Paul LePage, Governor of Maine spoke out in an interview last November with Downeast magazine to endorse the idea of allowing children to work at the age of 12. “The problem with Maine is you cannot go to work and get a permit until you’re sixteen,” he said. It is too late. It’s like riding a bike. It’s much easier to learn to ride at eight-years-old than 16-years-old.”
“I’m all for not allowing a 12-year-old to work 40 hours,” he added. “But a 12-year-old working eight to 10 hours a week or a 14-year-old working 12 to 15 hours a week is not bad.”
Apparently this was no idle thought and the criticism leveled at him at the time also meant nothing to the governor, this week he was at it again, cheer-leading the virtues of repealing our child labor laws at the 73rd Maine Agricultural Trades Show Tuesday.
“We don’t allow children to work until they’re 16, but two years later, when they’re 18, they can go to war and fight for us,” he said at the event. “That’s causing damage to our economy. I started working far earlier than that, and it didn’t hurt me at all. There is nothing wrong with being a paperboy at 12 years old, or at a store sorting bottles at 12 years old.”
The governor’s claim is that allowing children to work will be good for the economy, although how adding more people to the labor pool will alleviate unemployment is a bit murky.
More alarming is the rest of his proposed changes to child labor restrictions is the suggestion that a new child’s minimum wage be established at $5.25 per hour. This could only exacerbate the problems facing the least skilled workers, any employer who can legally hire a child to do a simple job that anyone can do for better than two dollars an hour less, is going to do just that.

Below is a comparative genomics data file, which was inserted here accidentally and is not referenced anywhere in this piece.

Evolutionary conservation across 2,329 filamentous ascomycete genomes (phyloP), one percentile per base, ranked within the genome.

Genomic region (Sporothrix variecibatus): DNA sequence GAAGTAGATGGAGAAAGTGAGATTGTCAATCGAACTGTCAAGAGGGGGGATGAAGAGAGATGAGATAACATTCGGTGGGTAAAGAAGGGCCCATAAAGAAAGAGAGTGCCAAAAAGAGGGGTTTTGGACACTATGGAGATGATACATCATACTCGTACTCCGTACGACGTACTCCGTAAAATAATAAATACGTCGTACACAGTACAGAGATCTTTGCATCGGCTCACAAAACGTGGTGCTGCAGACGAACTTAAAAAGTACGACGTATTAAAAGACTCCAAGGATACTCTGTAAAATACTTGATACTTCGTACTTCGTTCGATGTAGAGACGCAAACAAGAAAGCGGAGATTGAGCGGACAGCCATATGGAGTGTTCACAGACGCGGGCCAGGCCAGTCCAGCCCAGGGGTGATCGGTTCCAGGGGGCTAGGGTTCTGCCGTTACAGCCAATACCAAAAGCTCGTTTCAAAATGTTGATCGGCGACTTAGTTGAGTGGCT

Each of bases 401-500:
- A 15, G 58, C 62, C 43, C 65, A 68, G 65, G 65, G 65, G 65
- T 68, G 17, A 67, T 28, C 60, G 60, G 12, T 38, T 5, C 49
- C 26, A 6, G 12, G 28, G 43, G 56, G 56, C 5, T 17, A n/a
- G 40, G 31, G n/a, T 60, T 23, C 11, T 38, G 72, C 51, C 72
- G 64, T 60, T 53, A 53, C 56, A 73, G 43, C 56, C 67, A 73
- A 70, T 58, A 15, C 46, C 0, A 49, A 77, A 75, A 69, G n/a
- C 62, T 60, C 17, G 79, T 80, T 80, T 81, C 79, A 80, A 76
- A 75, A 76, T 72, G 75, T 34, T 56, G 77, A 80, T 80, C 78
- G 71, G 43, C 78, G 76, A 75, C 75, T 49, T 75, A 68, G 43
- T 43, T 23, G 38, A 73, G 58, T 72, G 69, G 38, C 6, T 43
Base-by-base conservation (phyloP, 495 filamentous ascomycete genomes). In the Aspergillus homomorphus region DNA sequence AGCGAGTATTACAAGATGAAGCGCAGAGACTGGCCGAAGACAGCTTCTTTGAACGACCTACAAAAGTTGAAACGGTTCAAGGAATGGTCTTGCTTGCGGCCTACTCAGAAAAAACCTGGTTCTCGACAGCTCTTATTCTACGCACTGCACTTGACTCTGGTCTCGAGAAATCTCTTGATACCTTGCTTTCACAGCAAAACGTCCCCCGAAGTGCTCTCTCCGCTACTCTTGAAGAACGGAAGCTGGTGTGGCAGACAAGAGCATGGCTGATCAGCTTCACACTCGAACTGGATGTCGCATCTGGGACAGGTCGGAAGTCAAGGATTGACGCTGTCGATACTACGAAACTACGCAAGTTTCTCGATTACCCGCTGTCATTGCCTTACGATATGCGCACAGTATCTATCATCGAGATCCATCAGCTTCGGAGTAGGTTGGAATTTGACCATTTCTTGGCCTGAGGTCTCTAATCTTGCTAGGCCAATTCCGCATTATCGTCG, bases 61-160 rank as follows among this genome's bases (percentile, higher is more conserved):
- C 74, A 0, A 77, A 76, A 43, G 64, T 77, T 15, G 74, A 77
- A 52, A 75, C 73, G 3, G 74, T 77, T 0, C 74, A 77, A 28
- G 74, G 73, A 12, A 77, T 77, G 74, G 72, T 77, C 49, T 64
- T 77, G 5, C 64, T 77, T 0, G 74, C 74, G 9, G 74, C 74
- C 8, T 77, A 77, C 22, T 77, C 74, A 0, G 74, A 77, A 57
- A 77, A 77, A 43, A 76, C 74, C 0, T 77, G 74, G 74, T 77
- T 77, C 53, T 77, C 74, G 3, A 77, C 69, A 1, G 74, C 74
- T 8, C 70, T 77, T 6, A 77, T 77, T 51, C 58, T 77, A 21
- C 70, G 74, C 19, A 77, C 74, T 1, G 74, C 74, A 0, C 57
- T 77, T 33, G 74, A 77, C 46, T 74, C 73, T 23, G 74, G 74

The governor’s plan seems to be geared more to the purpose of improving the bottom line for any business that can use child labor to drastically reduce costs and thereby pocket higher profits. It hardly looks like a plan to fight homelessness and poverty as he claims.
Perhaps the governor would settle for a compromise and replace the current law with the first child labor laws passed in the state back in 1847. At that time, during the Industrial Revolution, the requirements were quite lax although they were tightened by the Truancy laws passed in 1887 which required children under 15 to attend school for at least 16 weeks per year in order to earn the “privilege” of working in manufacturing and mechanical workplaces, according to the Department of Labor’s website.
This is not a way to improve the economy and it certainly does not make better adults of children who were never allowed to be children. We do not need a “child’s” minimum wage and we do not need to push children into the workforce, they will have plenty of time to “enjoy” the pleasures of working for a living and there are better ways to teach them responsibility.
h/t: Opposing Views